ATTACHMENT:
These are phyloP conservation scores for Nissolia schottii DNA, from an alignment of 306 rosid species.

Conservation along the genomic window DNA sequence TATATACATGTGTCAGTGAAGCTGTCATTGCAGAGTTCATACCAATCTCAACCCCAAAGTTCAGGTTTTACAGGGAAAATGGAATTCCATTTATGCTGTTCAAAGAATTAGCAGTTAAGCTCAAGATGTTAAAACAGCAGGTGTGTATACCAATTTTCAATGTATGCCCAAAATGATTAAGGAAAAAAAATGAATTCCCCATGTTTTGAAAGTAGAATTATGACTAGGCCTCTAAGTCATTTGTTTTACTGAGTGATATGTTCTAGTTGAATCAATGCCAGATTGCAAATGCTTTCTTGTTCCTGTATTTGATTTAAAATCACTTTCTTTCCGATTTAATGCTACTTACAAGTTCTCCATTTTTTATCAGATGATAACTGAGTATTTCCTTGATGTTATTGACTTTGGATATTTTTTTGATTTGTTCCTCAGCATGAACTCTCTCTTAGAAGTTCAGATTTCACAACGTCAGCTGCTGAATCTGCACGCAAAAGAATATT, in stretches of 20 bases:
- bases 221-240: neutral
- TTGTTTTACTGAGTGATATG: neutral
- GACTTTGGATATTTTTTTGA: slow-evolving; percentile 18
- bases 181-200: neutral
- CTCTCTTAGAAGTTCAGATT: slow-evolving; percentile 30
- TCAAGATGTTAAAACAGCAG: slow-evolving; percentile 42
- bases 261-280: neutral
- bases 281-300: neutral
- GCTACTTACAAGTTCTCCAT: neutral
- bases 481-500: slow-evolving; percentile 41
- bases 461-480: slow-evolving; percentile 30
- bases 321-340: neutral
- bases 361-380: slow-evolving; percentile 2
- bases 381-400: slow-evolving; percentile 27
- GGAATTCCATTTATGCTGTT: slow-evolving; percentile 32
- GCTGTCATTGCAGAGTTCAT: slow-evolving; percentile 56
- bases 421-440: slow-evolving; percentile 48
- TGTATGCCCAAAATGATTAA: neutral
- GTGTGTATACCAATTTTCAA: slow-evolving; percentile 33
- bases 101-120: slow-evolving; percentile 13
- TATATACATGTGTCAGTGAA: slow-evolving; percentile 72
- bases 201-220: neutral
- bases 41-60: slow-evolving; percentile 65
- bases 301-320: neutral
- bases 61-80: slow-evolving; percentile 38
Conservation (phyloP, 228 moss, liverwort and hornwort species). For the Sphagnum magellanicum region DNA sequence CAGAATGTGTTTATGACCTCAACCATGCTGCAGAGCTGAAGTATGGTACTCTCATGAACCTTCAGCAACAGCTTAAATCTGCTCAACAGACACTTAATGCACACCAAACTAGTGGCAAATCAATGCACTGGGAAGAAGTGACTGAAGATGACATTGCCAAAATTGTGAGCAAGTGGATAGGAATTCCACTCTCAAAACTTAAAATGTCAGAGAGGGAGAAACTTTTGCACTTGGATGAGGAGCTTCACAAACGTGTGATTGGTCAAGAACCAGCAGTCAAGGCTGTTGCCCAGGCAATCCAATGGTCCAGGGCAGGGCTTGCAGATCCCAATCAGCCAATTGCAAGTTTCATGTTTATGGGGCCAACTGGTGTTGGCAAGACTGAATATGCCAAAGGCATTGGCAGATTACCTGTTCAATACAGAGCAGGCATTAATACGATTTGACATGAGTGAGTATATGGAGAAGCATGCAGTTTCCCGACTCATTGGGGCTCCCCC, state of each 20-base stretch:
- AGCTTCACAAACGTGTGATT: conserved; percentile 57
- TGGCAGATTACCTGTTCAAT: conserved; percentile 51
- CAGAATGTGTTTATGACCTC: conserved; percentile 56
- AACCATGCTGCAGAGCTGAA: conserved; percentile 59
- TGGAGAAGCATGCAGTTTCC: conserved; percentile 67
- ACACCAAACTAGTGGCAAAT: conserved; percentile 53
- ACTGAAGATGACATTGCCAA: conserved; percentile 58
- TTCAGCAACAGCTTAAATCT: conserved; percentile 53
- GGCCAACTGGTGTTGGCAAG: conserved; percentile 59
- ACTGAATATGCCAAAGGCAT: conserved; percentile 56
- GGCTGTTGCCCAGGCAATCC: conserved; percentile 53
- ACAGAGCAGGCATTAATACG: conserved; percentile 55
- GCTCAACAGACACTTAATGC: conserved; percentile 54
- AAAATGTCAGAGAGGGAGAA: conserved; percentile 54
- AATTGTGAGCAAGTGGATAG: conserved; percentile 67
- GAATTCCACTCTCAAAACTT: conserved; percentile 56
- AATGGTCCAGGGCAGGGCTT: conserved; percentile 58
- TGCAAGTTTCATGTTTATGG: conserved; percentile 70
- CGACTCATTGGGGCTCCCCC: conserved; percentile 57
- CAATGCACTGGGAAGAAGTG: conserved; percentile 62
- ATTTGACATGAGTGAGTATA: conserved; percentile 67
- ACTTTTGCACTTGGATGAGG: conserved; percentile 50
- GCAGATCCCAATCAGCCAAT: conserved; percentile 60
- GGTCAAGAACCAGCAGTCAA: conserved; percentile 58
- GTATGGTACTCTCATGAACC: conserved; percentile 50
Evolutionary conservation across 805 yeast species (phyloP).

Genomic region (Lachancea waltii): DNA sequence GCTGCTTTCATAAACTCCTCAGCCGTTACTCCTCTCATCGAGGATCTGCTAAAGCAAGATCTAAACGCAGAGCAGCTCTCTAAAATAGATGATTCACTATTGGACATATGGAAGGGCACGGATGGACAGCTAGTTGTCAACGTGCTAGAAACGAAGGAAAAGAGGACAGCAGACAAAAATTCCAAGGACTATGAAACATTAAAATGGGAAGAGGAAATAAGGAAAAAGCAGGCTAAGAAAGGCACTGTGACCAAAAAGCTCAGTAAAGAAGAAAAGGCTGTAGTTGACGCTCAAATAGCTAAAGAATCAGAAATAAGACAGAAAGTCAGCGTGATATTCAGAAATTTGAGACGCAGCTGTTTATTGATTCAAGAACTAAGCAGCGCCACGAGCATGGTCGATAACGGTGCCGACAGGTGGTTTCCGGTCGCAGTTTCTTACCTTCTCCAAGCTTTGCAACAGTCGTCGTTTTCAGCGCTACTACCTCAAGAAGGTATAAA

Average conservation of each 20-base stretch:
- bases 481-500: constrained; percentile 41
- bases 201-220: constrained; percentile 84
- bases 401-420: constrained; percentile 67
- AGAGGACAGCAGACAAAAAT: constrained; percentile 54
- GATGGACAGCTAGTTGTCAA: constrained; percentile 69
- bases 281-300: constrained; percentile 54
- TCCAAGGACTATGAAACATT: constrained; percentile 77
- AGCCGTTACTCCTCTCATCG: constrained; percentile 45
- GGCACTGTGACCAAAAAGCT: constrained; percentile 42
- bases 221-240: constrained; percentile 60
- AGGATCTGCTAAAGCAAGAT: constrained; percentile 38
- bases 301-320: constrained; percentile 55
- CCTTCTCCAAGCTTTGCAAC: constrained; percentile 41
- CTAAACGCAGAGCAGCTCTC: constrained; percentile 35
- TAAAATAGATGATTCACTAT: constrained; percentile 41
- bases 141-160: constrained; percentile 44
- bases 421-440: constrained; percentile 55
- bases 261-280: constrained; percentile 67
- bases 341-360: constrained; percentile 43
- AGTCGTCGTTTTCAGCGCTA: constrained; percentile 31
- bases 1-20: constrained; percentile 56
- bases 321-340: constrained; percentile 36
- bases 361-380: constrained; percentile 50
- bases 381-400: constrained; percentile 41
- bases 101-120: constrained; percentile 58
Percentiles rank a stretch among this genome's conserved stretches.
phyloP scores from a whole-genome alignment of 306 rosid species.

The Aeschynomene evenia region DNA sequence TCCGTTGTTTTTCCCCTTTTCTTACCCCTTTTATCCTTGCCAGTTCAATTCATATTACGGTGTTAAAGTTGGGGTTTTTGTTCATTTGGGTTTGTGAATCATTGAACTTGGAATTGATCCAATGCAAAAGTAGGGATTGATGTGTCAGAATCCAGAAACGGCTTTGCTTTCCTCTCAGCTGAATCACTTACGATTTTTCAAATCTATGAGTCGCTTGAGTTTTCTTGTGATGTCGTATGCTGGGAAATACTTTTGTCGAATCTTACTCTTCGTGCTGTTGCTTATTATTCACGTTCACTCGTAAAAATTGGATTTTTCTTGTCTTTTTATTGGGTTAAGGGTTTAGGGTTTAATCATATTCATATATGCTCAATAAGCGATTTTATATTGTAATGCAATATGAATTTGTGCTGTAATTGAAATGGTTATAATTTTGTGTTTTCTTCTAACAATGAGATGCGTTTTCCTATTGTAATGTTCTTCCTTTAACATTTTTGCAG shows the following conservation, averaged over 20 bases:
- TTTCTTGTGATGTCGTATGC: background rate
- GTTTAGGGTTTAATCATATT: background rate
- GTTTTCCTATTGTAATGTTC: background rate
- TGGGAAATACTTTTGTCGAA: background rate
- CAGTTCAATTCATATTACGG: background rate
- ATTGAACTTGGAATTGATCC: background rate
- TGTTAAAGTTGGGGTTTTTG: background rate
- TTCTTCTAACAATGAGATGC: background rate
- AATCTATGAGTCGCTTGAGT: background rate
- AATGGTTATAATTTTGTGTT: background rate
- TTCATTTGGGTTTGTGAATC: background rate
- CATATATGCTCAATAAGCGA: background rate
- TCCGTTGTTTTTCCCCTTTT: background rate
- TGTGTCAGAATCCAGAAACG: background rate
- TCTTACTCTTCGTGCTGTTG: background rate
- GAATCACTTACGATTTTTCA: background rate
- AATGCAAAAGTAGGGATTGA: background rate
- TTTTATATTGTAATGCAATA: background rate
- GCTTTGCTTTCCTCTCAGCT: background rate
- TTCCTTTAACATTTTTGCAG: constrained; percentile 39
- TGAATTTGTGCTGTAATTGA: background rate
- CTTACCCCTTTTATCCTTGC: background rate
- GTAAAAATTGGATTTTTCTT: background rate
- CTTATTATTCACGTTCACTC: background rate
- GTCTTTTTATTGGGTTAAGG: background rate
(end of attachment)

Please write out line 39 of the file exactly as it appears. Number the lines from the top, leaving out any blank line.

- GGCTGTTGCCCAGGCAATCC: conserved; percentile 53